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Happy Pride to These 8 Songs That Helped Me Realize I’m Probably Not as Straight as I Thought

Kathleen Hanna, Avery Tucker, and Carrie Brownstein & Corin Tucker performing live.

Lately, I’ve had the pleasure of working with some people who are trying to reframe how we think about queer narratives. While the news is unfortunately laden with tragedy, we have a right to think of our own experiences as abundant with joy and community. In this way, we reclaim our narratives, in spite of it all.

Keeping this in mind, I’ve realized that one of the ways in which I was really able to come into my own as a queer person was through the music I listened to as a kid. The following songs were instrumental in helping me realize my own relationship to both gender and sexuality; I encourage you to share your own in the comments!

“Touch,” Shura

I remember watching this video and having my teenage mind blown. I don’t think I’d ever seen queer couples kiss, and in such abundance, in a way that wasn’t deliberately centered for the het-male gaze. My 16-year-old self was pretty much like this:

Nah, just playing, I was blushing hardcore. The music video, and the song itself, was constantly playing in my head. I’d play it in secret during my catholic school hours and feel like such a rebel. Speaking of rebel girls …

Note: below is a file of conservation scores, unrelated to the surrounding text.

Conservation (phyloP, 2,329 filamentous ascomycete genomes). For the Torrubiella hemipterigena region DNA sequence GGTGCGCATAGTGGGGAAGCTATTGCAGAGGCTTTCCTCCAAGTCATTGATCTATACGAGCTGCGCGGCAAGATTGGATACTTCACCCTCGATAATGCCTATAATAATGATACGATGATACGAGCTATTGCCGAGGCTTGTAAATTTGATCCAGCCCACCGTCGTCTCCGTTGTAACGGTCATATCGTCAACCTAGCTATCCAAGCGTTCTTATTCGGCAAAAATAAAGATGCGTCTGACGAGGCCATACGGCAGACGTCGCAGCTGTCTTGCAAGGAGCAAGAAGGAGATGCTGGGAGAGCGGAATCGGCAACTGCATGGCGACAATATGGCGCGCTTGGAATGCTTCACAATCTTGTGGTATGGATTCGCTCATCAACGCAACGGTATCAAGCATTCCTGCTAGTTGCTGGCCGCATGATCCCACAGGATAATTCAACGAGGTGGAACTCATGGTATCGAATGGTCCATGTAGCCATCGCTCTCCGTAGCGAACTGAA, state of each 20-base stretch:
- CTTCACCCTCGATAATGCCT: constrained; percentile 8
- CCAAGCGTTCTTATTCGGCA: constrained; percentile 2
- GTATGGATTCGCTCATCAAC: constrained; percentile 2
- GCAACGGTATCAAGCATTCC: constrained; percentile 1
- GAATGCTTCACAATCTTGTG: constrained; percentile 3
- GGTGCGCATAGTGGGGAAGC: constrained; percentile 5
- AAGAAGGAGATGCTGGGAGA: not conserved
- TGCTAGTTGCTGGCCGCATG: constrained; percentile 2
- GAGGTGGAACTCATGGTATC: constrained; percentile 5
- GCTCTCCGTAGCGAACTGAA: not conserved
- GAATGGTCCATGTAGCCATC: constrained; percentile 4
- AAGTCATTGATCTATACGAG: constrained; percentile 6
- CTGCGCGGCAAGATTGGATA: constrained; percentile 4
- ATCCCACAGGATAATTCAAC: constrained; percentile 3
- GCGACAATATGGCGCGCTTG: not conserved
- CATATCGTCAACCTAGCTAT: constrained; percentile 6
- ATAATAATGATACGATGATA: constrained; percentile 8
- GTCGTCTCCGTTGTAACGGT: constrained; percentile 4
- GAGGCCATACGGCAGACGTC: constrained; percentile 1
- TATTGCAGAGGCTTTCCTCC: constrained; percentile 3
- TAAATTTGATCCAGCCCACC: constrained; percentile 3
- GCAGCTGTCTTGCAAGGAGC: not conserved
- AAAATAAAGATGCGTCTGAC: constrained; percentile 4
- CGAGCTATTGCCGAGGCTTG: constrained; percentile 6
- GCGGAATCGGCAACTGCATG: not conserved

“Rebel Girl,” Bikini Kill

The first time I heard this song, I got shivers. I couldn’t believe a song like this existed. I was still a teenager when the whole “not like other girls” thing was still pretty socially acceptable, so this song blew my mind for that reason alone. But then there was the fact that I continually misheard the line, “I think I wanna take you home, I wanna try on your clothes.”

I definitely would sing the line, “I think I wanna take you home, I wanna take off your clothes,” instead.

Which yes, in hindsight, said a lot.

“Daniel,” Devendra Banhart

Since my family is from San Francisco, including gay relatives, I automatically made a lot of assumptions when Devendra said, “Meet me at the Castro tonight.” Apparently, the situation between these characters was fictional, but this was still something of a comfort song for me.